reading

The Fatal Conceit of Politicians

Politicians are not necessarily “the best and the brightest.” For many, local backslapping and baby-kissing is easier than a real job. There is in addition, for many, the power and prestige of holding office.

Obviously not everyone who has ever held office fits this description, but the majority do. The point is that they are not great people who deserve to have schools, roads and buildings named after them. They are below average. Indeed, most are strange in the sense that they gravitate toward such careers.

Many do not start out as bad people and some don’t even end up that way. However most do, becoming worse as they climb the echelon of power. The following article captures either the character deficiency most bring to the job or that is acquired shortly after entering the corrupt world of politics. It is written on a local level, so that most of us have known these small-time pols. Many graduate to the big leagues and their arrogance only multiplies.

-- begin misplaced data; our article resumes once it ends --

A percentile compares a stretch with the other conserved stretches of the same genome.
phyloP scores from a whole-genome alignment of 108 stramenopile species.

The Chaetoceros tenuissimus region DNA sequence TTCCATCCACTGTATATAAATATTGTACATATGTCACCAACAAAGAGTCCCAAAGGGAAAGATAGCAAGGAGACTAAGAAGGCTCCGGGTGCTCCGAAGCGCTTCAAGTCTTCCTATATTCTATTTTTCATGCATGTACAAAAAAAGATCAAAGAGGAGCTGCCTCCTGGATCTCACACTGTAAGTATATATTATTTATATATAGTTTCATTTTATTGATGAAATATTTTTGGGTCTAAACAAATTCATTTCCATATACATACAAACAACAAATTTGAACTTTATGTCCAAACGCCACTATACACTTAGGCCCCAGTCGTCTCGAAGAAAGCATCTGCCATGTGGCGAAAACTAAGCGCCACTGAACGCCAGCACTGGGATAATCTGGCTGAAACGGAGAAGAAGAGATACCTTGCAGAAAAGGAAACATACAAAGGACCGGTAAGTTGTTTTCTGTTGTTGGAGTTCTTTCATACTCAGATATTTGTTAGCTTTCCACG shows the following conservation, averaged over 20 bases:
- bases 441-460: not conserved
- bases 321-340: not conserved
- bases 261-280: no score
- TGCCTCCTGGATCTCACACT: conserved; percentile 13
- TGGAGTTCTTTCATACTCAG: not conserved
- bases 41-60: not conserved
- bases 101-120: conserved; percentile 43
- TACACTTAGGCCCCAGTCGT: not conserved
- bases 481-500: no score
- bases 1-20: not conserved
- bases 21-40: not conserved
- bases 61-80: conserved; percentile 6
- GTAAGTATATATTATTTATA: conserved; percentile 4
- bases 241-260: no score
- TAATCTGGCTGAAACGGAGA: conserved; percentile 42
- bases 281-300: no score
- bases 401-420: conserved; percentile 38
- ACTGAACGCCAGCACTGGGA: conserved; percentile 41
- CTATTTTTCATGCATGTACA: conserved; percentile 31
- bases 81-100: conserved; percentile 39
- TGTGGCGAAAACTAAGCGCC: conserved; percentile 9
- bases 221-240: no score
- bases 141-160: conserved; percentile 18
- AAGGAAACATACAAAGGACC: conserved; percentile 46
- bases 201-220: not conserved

Here is Arthur E. Foulkes description of what he terms the “political disease:”

“It’s a sickness,” said a friend of mine who until recently was an elected official in our city. “It sets in after you’re elected the first time, or maybe even when you’re running for office.” That sickness is “thinking you’re smarter than everyone else.”

My friend made this statement after reading in our local paper that a newly elected  member of the city council had questioned Read More »The Fatal Conceit of Politicians